[...More...]

"Passband" on:
Wikipedia
Google
Yahoo

Carrier System
A carrier system is a telecommunications system that transmits information, such as the voice signals of a telephone call and the video signals of television, by modulation of one or multiple carrier signals above the principal voice frequency or data rate.[1] Carrier systems typically transmit multiple channels of communication simultaneously over the shared medium using various forms of multiplexing. Prominent multiplexing methods of the carrier signal are time-division multiplexing (TDM) and frequency-division multiplexing (FDM). A cable television system is an example of frequency-division multiplexing. Many television programs are carried simultaneously on the same coaxial cable by sending each at a different frequency. Multiple layers of multiplexing may ultimately be performed upon a given input signal. For example, in the public switched telephone network, many telephone calls are sent over shared trunk lines by time-division multiplexing
[...More...]

"Carrier System" on:
Wikipedia
Google
Yahoo

picture info

M-derived Filter
m-derived filters or m-type filters are a type of electronic filter designed using the image method. They were invented by Otto Zobel
Otto Zobel
in the early 1920s.[1] This filter type was originally intended for use with telephone multiplexing and was an improvement on the existing constant k type filter.[2] The main problem being addressed was the need to achieve a better match of the filter into the terminating impedances. In general, all filters designed by the image method fail to give an exact match, but the m-type filter is a big improvement with suitable choice of the parameter m. The m-type filter section has a further advantage in that there is a rapid transition from the cut-off frequency of the pass band to a pole of attenuation just inside the stop band. Despite these advantages, there is a drawback with m-type filters; at frequencies past the pole of attenuation, the response starts to rise again, and m-types have poor stop band rejection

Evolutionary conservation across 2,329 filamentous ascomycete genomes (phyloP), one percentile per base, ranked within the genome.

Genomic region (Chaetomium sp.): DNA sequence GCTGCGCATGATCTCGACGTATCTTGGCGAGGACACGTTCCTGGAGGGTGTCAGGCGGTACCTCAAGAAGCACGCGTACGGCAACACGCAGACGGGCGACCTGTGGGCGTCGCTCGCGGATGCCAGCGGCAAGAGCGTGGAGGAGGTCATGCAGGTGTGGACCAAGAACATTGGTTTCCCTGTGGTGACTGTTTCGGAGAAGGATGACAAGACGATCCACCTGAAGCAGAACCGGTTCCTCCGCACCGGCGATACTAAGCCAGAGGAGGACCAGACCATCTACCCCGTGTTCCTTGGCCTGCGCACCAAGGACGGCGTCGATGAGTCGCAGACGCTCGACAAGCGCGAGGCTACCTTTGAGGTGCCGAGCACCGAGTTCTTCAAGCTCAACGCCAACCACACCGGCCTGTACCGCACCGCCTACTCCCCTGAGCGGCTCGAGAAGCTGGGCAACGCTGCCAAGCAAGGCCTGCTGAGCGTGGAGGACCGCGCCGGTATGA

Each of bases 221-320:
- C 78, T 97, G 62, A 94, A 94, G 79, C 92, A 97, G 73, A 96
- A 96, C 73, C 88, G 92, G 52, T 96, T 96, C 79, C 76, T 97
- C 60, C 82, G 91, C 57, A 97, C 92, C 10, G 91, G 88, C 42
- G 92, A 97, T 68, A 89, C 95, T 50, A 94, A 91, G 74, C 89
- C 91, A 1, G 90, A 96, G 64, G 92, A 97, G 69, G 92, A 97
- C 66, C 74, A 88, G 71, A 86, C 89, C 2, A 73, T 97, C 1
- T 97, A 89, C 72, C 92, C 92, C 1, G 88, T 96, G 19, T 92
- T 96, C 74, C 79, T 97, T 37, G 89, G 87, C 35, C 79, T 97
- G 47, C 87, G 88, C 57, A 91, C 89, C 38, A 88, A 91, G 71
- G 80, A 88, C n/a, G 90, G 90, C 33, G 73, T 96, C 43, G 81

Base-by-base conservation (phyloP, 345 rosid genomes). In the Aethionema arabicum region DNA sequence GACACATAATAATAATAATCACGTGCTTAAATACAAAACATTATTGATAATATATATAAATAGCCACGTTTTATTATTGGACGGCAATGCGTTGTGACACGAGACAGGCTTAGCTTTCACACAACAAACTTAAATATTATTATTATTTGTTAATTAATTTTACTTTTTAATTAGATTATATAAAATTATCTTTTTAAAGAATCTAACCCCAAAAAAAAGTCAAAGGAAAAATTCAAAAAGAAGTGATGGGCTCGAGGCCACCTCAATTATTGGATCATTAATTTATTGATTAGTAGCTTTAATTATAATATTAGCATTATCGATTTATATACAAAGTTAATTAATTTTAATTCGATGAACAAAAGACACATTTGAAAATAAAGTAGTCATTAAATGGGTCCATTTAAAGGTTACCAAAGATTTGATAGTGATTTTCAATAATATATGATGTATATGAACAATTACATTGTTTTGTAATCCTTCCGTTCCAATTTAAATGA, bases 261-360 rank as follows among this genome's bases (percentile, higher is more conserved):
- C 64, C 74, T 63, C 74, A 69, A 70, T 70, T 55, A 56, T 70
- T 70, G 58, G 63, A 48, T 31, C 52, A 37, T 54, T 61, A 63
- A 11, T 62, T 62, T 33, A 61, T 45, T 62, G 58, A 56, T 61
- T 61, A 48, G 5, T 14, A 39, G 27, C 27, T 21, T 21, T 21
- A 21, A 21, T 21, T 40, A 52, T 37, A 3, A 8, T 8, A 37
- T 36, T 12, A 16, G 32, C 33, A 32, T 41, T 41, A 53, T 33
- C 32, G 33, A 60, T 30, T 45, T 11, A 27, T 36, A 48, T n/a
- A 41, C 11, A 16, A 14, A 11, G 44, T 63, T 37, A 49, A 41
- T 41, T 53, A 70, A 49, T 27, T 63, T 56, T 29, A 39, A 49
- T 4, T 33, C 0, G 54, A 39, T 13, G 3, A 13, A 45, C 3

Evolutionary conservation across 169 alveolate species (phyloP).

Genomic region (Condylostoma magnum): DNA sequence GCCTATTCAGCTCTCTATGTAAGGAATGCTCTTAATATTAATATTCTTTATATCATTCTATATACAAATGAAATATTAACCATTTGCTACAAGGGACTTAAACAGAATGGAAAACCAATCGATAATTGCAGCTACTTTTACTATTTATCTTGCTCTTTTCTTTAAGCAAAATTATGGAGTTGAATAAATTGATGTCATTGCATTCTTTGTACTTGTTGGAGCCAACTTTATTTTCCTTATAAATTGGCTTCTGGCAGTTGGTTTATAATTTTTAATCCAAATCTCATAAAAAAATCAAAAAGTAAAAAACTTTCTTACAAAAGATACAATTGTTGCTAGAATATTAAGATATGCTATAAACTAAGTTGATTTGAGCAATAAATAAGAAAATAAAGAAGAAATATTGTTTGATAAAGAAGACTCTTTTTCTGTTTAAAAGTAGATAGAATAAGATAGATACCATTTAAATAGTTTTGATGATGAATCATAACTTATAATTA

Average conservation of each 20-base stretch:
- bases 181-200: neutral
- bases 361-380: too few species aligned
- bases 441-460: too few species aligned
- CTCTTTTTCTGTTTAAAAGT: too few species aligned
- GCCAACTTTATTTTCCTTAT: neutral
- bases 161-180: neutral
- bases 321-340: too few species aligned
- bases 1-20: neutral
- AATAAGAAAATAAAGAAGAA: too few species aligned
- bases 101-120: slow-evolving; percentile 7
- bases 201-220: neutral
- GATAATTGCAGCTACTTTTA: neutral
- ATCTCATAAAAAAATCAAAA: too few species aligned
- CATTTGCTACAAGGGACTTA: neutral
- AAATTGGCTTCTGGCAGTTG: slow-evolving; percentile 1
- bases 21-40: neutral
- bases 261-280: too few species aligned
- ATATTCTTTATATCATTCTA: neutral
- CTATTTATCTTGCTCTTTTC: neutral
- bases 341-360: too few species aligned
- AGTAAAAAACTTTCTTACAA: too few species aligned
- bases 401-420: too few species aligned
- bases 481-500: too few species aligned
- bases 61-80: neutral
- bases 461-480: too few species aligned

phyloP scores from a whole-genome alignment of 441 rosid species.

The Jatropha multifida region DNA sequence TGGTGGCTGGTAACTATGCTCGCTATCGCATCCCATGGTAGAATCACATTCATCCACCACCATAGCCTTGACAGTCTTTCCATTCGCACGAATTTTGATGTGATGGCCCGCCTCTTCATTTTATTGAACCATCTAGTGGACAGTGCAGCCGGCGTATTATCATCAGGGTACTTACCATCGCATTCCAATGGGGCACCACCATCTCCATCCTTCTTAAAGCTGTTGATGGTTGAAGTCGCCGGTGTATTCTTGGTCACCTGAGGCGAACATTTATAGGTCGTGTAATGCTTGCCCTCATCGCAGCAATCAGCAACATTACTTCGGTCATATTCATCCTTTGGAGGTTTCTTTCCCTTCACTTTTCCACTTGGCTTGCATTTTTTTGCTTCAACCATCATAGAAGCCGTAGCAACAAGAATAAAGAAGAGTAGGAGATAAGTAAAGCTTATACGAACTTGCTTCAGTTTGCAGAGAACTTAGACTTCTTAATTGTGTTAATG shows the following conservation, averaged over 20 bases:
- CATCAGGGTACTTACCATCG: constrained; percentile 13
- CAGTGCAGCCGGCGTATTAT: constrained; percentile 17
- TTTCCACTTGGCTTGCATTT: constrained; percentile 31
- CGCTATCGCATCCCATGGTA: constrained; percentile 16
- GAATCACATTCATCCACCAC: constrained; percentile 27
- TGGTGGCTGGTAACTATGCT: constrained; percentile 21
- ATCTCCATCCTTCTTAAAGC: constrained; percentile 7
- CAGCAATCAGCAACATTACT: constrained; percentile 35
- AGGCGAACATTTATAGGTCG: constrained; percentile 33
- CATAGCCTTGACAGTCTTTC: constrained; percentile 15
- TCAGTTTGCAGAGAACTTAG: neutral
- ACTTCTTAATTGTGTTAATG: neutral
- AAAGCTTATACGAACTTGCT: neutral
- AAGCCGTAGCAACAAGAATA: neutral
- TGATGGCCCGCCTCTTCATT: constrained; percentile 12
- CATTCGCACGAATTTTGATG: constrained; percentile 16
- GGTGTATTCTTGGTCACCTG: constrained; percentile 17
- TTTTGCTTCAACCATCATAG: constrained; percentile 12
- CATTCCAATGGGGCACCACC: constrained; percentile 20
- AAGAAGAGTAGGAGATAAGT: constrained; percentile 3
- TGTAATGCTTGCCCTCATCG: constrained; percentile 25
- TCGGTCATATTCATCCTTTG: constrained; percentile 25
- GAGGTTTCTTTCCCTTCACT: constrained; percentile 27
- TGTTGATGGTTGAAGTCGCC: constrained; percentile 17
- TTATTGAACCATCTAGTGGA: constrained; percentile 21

[...More...]

"M-derived Filter" on:
Wikipedia
Google
Yahoo

picture info

Longwave
In radio, longwave, long wave or long-wave,[1] and commonly abbreviated LW,[2] refers to parts of the radio spectrum with wavelengths longer than what was originally called the medium-wave broadcasting band. The term is historic, dating from the early 20th century, when the radio spectrum was considered to consist of longwave (LW), medium-wave (MW), and short-wave (SW) radio bands. Most modern radio systems and devices use wavelengths which would then have been considered 'ultra-short'. In contemporary usage, the term longwave is not defined precisely, and its intended meaning varies. It may be used for radio wavelengths longer than 1,000 m[2] i.e. frequencies[3] up to 300 kilohertz (kHz),[4][5] including the International Telecommunications Union's (ITU's) low frequency (LF, 30–300 kHz) and very low frequency (VLF, 3–30 kHz) bands
[...More...]

"Longwave" on:
Wikipedia
Google
Yahoo

picture info

Radiotelegraphy
Wireless
Wireless
telegraphy is the transmission of electric telegraphy signals without wires (wirelessly). The term is used synonymously for radio communication systems, also called radiotelegraphy, which transmit telegraph signals by radio waves